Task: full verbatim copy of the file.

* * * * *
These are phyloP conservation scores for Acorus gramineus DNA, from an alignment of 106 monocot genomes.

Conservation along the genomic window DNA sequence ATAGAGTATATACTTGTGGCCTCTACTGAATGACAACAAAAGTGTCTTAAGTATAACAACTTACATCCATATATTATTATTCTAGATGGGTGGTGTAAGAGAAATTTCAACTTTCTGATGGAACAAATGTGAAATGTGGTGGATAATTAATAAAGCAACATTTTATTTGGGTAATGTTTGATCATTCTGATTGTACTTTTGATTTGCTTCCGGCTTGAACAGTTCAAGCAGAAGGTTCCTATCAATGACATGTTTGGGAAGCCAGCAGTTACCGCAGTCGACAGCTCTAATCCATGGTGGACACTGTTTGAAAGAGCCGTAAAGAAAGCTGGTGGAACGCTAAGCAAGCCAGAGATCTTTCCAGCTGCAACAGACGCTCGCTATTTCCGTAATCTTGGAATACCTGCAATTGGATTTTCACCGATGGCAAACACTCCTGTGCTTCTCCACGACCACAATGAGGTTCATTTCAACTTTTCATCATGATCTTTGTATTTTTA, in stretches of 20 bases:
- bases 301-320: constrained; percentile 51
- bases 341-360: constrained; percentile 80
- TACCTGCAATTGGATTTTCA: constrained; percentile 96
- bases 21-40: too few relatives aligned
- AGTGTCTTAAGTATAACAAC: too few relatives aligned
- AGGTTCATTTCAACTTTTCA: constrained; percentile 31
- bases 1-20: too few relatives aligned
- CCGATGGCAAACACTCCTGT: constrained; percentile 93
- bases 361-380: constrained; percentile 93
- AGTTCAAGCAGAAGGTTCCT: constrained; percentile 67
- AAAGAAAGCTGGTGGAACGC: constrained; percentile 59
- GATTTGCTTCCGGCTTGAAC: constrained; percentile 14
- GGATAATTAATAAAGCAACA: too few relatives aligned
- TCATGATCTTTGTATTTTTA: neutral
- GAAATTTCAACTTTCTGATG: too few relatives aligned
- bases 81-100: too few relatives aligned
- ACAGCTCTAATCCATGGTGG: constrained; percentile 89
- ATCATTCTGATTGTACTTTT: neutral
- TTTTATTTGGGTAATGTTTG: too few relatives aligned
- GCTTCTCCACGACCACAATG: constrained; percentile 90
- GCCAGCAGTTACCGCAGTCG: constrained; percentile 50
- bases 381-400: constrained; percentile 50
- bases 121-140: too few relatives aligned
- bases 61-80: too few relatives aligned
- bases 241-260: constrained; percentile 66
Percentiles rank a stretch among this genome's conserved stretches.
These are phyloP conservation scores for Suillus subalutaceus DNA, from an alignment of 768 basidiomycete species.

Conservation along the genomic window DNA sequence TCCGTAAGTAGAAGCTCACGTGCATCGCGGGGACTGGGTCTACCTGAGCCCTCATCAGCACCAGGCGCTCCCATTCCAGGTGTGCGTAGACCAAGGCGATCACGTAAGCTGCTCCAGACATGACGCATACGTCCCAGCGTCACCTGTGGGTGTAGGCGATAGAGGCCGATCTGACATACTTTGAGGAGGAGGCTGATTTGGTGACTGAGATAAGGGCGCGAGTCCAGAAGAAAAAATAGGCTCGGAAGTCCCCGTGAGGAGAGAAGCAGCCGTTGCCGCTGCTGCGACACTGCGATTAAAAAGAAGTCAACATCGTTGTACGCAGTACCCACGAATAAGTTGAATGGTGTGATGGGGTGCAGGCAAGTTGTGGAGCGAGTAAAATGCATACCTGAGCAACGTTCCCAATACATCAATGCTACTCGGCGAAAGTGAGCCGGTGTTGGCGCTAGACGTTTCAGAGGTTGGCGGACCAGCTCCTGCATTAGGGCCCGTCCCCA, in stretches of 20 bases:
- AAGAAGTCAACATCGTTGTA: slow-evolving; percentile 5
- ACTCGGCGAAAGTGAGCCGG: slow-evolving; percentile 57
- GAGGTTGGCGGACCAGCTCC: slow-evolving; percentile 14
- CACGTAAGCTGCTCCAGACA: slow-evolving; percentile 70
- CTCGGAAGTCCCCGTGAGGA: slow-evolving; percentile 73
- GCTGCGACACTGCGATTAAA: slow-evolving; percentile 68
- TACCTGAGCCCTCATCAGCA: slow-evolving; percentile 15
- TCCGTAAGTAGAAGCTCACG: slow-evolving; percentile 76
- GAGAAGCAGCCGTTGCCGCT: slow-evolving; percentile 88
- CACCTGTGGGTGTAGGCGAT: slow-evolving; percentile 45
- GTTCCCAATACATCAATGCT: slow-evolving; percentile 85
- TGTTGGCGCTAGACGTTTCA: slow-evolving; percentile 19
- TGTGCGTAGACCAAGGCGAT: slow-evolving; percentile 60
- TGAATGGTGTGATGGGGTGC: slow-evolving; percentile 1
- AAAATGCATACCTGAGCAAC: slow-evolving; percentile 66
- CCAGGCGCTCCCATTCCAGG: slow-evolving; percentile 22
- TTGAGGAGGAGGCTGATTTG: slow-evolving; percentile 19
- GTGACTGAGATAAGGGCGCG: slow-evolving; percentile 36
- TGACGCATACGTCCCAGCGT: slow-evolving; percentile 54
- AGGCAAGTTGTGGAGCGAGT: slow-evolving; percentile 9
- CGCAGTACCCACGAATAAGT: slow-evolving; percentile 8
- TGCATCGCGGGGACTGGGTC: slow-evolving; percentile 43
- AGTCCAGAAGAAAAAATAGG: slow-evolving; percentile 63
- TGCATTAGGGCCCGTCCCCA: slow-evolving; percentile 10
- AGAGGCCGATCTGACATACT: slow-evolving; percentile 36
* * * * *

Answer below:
These are phyloP conservation scores for Acorus gramineus DNA, from an alignment of 106 monocot genomes.

Conservation along the genomic window DNA sequence ATAGAGTATATACTTGTGGCCTCTACTGAATGACAACAAAAGTGTCTTAAGTATAACAACTTACATCCATATATTATTATTCTAGATGGGTGGTGTAAGAGAAATTTCAACTTTCTGATGGAACAAATGTGAAATGTGGTGGATAATTAATAAAGCAACATTTTATTTGGGTAATGTTTGATCATTCTGATTGTACTTTTGATTTGCTTCCGGCTTGAACAGTTCAAGCAGAAGGTTCCTATCAATGACATGTTTGGGAAGCCAGCAGTTACCGCAGTCGACAGCTCTAATCCATGGTGGACACTGTTTGAAAGAGCCGTAAAGAAAGCTGGTGGAACGCTAAGCAAGCCAGAGATCTTTCCAGCTGCAACAGACGCTCGCTATTTCCGTAATCTTGGAATACCTGCAATTGGATTTTCACCGATGGCAAACACTCCTGTGCTTCTCCACGACCACAATGAGGTTCATTTCAACTTTTCATCATGATCTTTGTATTTTTA, in stretches of 20 bases:
- bases 301-320: constrained; percentile 51
- bases 341-360: constrained; percentile 80
- TACCTGCAATTGGATTTTCA: constrained; percentile 96
- bases 21-40: too few relatives aligned
- AGTGTCTTAAGTATAACAAC: too few relatives aligned
- AGGTTCATTTCAACTTTTCA: constrained; percentile 31
- bases 1-20: too few relatives aligned
- CCGATGGCAAACACTCCTGT: constrained; percentile 93
- bases 361-380: constrained; percentile 93
- AGTTCAAGCAGAAGGTTCCT: constrained; percentile 67
- AAAGAAAGCTGGTGGAACGC: constrained; percentile 59
- GATTTGCTTCCGGCTTGAAC: constrained; percentile 14
- GGATAATTAATAAAGCAACA: too few relatives aligned
- TCATGATCTTTGTATTTTTA: neutral
- GAAATTTCAACTTTCTGATG: too few relatives aligned
- bases 81-100: too few relatives aligned
- ACAGCTCTAATCCATGGTGG: constrained; percentile 89
- ATCATTCTGATTGTACTTTT: neutral
- TTTTATTTGGGTAATGTTTG: too few relatives aligned
- GCTTCTCCACGACCACAATG: constrained; percentile 90
- GCCAGCAGTTACCGCAGTCG: constrained; percentile 50
- bases 381-400: constrained; percentile 50
- bases 121-140: too few relatives aligned
- bases 61-80: too few relatives aligned
- bases 241-260: constrained; percentile 66
Percentiles rank a stretch among this genome's conserved stretches.
These are phyloP conservation scores for Suillus subalutaceus DNA, from an alignment of 768 basidiomycete species.

Conservation along the genomic window DNA sequence TCCGTAAGTAGAAGCTCACGTGCATCGCGGGGACTGGGTCTACCTGAGCCCTCATCAGCACCAGGCGCTCCCATTCCAGGTGTGCGTAGACCAAGGCGATCACGTAAGCTGCTCCAGACATGACGCATACGTCCCAGCGTCACCTGTGGGTGTAGGCGATAGAGGCCGATCTGACATACTTTGAGGAGGAGGCTGATTTGGTGACTGAGATAAGGGCGCGAGTCCAGAAGAAAAAATAGGCTCGGAAGTCCCCGTGAGGAGAGAAGCAGCCGTTGCCGCTGCTGCGACACTGCGATTAAAAAGAAGTCAACATCGTTGTACGCAGTACCCACGAATAAGTTGAATGGTGTGATGGGGTGCAGGCAAGTTGTGGAGCGAGTAAAATGCATACCTGAGCAACGTTCCCAATACATCAATGCTACTCGGCGAAAGTGAGCCGGTGTTGGCGCTAGACGTTTCAGAGGTTGGCGGACCAGCTCCTGCATTAGGGCCCGTCCCCA, in stretches of 20 bases:
- AAGAAGTCAACATCGTTGTA: slow-evolving; percentile 5
- ACTCGGCGAAAGTGAGCCGG: slow-evolving; percentile 57
- GAGGTTGGCGGACCAGCTCC: slow-evolving; percentile 14
- CACGTAAGCTGCTCCAGACA: slow-evolving; percentile 70
- CTCGGAAGTCCCCGTGAGGA: slow-evolving; percentile 73
- GCTGCGACACTGCGATTAAA: slow-evolving; percentile 68
- TACCTGAGCCCTCATCAGCA: slow-evolving; percentile 15
- TCCGTAAGTAGAAGCTCACG: slow-evolving; percentile 76
- GAGAAGCAGCCGTTGCCGCT: slow-evolving; percentile 88
- CACCTGTGGGTGTAGGCGAT: slow-evolving; percentile 45
- GTTCCCAATACATCAATGCT: slow-evolving; percentile 85
- TGTTGGCGCTAGACGTTTCA: slow-evolving; percentile 19
- TGTGCGTAGACCAAGGCGAT: slow-evolving; percentile 60
- TGAATGGTGTGATGGGGTGC: slow-evolving; percentile 1
- AAAATGCATACCTGAGCAAC: slow-evolving; percentile 66
- CCAGGCGCTCCCATTCCAGG: slow-evolving; percentile 22
- TTGAGGAGGAGGCTGATTTG: slow-evolving; percentile 19
- GTGACTGAGATAAGGGCGCG: slow-evolving; percentile 36
- TGACGCATACGTCCCAGCGT: slow-evolving; percentile 54
- AGGCAAGTTGTGGAGCGAGT: slow-evolving; percentile 9
- CGCAGTACCCACGAATAAGT: slow-evolving; percentile 8
- TGCATCGCGGGGACTGGGTC: slow-evolving; percentile 43
- AGTCCAGAAGAAAAAATAGG: slow-evolving; percentile 63
- TGCATTAGGGCCCGTCCCCA: slow-evolving; percentile 10
- AGAGGCCGATCTGACATACT: slow-evolving; percentile 36